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IBM 701

The IBM 701, known as the Defense Calculator while in development, was announced to the public on April 29, 1952, and was IBM's first commercial scientific computer.

The system used electrostatic storage, consisting of 72 Williams tubes with a capacity of 1024 bits each, giving a total memory of 2048 words of 36 bits each. Memory could be expanded to a maximum of 4096 words of 36 bits by the addition of a 2nd set of 72 Williams tubes or by replacing the entire memory with magnetic core memory. The CRT memory access time was 30uS. The core memory access time was 18uS.

Instructions were 18 bits long, single address.

Numbers were either 36 bits or 18 bits long.

The IBM 701 had only 2 programmer accessable registers:

  1. The accumulator was 38 bits long (adding 2 overflow bits).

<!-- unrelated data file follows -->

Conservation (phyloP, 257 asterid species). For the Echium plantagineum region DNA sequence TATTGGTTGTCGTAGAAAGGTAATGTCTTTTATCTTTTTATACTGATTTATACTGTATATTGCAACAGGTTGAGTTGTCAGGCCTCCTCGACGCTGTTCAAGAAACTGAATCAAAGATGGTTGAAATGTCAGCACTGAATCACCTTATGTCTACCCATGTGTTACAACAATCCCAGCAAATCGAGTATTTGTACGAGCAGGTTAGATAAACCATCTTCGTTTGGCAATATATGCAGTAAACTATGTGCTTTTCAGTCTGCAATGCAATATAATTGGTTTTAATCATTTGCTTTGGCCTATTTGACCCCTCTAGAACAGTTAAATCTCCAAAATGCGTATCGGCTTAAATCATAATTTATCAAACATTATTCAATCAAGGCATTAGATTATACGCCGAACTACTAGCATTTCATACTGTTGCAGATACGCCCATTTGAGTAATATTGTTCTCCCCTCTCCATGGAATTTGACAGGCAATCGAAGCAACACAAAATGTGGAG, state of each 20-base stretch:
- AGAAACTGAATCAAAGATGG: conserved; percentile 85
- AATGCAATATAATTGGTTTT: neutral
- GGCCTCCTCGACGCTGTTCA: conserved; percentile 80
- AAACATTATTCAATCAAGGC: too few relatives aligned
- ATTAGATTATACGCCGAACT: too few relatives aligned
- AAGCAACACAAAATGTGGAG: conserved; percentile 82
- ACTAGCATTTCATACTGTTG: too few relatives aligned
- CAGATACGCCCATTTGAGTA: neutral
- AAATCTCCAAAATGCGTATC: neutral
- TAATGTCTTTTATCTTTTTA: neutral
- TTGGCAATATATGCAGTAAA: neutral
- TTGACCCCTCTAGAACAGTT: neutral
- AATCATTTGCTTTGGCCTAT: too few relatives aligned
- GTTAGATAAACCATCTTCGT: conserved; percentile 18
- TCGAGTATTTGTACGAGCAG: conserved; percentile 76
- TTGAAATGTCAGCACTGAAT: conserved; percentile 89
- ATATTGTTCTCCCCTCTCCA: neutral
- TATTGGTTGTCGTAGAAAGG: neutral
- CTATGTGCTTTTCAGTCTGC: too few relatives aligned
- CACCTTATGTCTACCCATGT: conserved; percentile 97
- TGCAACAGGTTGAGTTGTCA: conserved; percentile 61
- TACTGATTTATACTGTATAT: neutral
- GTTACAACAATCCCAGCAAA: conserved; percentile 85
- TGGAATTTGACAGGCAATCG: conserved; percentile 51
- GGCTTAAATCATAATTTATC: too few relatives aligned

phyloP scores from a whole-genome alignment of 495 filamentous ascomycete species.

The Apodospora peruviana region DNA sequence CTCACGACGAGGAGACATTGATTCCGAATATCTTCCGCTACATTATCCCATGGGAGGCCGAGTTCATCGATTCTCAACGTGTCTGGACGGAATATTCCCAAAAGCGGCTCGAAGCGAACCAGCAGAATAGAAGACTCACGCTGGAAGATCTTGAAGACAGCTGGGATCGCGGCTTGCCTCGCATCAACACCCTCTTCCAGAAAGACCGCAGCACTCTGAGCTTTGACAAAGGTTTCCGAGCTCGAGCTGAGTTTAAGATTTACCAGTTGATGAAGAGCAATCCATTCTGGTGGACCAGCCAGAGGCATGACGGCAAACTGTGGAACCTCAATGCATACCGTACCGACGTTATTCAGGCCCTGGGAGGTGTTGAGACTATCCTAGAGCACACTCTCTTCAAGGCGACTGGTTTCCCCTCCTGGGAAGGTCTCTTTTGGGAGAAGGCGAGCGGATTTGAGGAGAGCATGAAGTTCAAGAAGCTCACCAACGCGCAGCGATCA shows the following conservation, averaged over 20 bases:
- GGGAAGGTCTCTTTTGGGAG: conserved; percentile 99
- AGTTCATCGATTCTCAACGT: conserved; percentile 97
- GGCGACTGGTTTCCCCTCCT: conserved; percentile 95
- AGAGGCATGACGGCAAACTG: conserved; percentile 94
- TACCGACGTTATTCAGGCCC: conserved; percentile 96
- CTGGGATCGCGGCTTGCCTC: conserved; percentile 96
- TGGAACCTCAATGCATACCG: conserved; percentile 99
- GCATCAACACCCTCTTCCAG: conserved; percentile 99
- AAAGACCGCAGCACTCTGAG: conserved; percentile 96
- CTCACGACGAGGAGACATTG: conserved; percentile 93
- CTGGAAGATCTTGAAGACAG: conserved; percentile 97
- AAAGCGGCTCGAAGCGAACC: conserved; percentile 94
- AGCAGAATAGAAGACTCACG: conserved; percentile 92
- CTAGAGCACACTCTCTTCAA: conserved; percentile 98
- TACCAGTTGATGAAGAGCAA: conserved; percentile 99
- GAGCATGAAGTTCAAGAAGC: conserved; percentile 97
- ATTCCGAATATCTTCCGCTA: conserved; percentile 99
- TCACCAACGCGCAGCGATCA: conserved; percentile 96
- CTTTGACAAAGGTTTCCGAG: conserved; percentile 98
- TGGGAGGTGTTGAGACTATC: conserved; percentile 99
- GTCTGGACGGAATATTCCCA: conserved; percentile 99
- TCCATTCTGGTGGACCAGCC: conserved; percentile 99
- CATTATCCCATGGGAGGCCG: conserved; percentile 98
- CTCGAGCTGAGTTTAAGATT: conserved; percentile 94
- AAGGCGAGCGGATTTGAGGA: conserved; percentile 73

2. The multiplier/quotient was 36 bits long.

The IBM 701 system was composed of the following units:

  • IBM 701 - Analytical Control Unit (CPU)
  • IBM 706 - Electrostatic Storage Unit (2048 words of CRT Memory)
  • IBM 711 - Punched Card Reader (150 Cards/min.)
  • IBM 716 - Printer (150 Lines/min.)
  • IBM 721 - Punched Card Recorder (100 Cards/min.)
  • IBM 726 - Magnetic Tape Reader/Recorder (100 Bits/inch)
  • IBM 727 - Magnetic Tape Reader/Recorder (200 Bits/inch)
  • IBM 731 - Magnetic Drum Reader/Recorder
  • IBM 736 - Power Frame #1
  • IBM 737 - Magnetic Core Storage Unit (4096 words of Core Memory)
  • IBM 740 - Cathode Ray Tube Output Recorder
  • IBM 741 - Power Frame #2
  • IBM 746 - Power Distribution Unit
  • IBM 753 - Magnetic Tape Control Unit (controlled up to ten IBM 727s)

Nineteen IBM 701 systems were installed[1] (http://www-1.ibm.com/ibm/history/exhibits/701/701_customers).

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